Companies wishing to continue to allow the use of removable devices such as USBs also have the option of opting for a DLP solution like Endpoint Protector, which comes with enforced encryption features that ensure that any data is copied onto a USB will be automatically encrypted with password-based AES 256-bit encryption. In this way, should a USB be lost or stolen, no one will be able to access the data stored on it without a decryption key.

3. Limiting access to sensitive data

Another way to reduce the chances of employees making off with valuable company data is to limit access to it. Of course, storing and archiving client files is an essential part of law firm operations, but it is also important that, once a file is closed or archived, copies of them aren’t left to float around the company network.

To prevent this, companies can use DLP solutions to search for sensitive information stored locally on employees’ computers. Once data is found in unauthorized locations, it can be encrypted or deleted remotely, ensuring that it no longer faces the risk of being stolen or lost.

4. Monitoring sensitive data

In order for law firms to be able to protect sensitive data, they must first know where it is being stored and how it is being used by employees. DLP sensitive data monitoring allows law firms to understand data flows and find vulnerabilities in the way sensitive information is being handled.

By identifying problematic practices among employees, law firms can organize data security training that addresses them directly. DLP data monitoring can also help discover potential insider threats such as employees attempting to exfiltrate important client information.


Frequently Asked Questions

What kind of sensitive data do law firms store?
Law firms collect, process and store personally identifiable information (PII) relating to their clients, employees and partners. In the interest of representing a client before a court, they might also collect highly sensitive categories of data such as information relating to race, religion, sexuality etc. In the course of corporate legal work, litigation and other legal services they perform, law firms and in-house legal teams also collect confidential corporate information such as trade secrets, patents and intellectual property as well as sensitive data such as tax returns.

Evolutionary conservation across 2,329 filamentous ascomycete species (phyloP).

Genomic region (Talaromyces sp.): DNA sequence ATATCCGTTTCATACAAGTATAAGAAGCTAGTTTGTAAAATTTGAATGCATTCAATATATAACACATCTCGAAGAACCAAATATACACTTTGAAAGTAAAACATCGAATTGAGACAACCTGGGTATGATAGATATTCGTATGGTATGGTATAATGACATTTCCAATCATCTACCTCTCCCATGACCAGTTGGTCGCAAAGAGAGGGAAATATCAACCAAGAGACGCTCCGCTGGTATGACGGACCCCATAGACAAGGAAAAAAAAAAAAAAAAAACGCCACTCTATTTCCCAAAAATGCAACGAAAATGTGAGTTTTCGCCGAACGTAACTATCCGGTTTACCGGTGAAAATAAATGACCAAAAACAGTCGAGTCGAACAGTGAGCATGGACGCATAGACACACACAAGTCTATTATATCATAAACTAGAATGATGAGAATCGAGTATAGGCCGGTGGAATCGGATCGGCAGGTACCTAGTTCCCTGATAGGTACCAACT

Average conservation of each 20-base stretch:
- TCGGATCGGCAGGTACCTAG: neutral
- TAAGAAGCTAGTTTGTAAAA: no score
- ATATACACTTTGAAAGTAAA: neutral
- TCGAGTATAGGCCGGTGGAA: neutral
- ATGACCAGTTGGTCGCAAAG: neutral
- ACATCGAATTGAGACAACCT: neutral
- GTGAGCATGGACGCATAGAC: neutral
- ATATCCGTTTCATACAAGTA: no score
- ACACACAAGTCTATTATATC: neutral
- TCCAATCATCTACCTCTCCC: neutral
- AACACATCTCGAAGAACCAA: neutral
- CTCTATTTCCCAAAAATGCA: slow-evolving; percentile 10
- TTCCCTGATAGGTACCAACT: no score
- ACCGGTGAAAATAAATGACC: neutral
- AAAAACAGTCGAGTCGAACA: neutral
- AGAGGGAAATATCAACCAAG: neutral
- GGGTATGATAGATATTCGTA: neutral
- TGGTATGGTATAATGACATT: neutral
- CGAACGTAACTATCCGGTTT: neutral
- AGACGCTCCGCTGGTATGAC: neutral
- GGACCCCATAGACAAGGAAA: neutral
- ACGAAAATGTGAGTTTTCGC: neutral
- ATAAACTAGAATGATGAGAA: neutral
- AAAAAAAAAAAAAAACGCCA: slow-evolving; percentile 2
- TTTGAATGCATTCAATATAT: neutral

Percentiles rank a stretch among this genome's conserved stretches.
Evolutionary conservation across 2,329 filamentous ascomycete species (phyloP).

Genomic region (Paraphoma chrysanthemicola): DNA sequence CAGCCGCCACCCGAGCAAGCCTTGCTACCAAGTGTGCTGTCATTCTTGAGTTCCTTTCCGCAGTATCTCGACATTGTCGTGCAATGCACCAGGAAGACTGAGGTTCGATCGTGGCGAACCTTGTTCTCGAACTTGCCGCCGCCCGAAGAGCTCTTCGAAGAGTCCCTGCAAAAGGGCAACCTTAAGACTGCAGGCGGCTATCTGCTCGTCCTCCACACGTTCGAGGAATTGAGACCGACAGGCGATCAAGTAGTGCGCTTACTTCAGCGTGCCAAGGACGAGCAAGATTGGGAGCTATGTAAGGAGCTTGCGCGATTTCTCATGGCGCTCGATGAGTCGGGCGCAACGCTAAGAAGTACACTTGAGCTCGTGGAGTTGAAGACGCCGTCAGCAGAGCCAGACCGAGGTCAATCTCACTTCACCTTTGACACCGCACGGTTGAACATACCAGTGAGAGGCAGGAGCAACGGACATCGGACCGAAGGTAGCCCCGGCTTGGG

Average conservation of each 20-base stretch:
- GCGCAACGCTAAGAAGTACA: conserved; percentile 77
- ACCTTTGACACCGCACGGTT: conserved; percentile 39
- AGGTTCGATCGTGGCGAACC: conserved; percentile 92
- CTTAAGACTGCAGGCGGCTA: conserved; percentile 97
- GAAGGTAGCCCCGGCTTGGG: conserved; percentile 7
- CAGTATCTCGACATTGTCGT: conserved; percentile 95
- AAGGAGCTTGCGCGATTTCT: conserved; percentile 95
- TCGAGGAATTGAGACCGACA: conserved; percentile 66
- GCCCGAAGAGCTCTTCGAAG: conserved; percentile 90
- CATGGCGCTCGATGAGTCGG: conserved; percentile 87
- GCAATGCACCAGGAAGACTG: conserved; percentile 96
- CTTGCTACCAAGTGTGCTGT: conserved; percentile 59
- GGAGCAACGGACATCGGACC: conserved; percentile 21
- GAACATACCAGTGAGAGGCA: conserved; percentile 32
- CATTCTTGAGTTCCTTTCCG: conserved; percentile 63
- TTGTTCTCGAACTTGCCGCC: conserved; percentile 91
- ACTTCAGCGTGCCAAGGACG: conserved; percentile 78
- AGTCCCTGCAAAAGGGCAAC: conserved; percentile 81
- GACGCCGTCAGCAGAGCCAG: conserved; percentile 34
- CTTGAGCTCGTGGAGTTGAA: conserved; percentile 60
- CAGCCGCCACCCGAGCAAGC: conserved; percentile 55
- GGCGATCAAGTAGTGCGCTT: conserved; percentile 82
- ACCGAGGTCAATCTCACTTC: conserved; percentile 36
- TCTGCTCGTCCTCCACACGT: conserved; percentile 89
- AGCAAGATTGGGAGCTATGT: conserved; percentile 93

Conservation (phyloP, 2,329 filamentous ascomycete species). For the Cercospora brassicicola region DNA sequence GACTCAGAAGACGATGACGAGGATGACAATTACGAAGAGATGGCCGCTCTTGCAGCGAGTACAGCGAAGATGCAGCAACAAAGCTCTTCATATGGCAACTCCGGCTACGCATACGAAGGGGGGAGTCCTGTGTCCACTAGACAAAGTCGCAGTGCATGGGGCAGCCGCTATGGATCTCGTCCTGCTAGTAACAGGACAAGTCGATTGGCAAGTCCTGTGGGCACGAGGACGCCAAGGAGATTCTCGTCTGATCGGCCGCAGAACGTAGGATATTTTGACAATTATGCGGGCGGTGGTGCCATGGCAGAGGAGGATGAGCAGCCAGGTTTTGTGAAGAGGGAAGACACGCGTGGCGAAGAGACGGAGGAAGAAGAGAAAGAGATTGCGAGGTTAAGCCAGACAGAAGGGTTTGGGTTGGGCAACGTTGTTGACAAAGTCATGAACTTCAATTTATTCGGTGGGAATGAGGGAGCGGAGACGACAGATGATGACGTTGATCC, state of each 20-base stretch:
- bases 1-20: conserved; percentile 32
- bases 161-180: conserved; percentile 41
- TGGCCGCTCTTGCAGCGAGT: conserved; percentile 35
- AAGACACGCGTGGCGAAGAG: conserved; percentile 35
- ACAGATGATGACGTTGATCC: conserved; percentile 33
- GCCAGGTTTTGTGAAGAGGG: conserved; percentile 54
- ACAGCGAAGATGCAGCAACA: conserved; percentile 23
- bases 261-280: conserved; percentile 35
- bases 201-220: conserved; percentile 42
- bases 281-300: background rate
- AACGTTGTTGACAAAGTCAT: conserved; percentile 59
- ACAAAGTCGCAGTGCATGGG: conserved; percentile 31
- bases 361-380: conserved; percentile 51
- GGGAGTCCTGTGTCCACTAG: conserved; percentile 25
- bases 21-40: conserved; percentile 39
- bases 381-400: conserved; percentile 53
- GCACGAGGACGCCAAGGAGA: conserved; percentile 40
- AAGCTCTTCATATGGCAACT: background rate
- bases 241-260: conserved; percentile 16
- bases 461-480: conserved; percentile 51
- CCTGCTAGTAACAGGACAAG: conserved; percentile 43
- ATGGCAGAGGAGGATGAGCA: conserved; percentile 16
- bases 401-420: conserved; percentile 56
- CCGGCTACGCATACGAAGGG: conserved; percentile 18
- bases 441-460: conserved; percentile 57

Does GDPR apply to US law firms?
Any US law firm that serves clients in any of the European Union’s 27 member countries and the UK is subject to the General Data Protection Regulation (GDPR). They are obligated to provide their European clients with all the privacy rights granted them under GDPR. Law firms marketing their services to client prospects in the EU are also subject to GDPR. Any personal information collected from EU data subjects for the purposes of mailing lists for example is protected under GDPR. GDPR has an extraterritorial reach, meaning that it can be applied to any company that collects and processes the personal information of EU data subjects, regardless of their geographical location.
Are law firms, data controllers or data processors?
Under GDPR, law firms are considered data controllers. According to the UK’s Information Commissioner’s Office (ICO), once personal data is handed over to law firms, they take on data controller responsibility for the data and process it for their own purposes, even though they are acting on behalf of their client. Law firms can be considered data processors only under a limited number of cases such as when a client retains a law firm for the express purpose of processing data and provides specific direction and control regarding how the data is to be processed.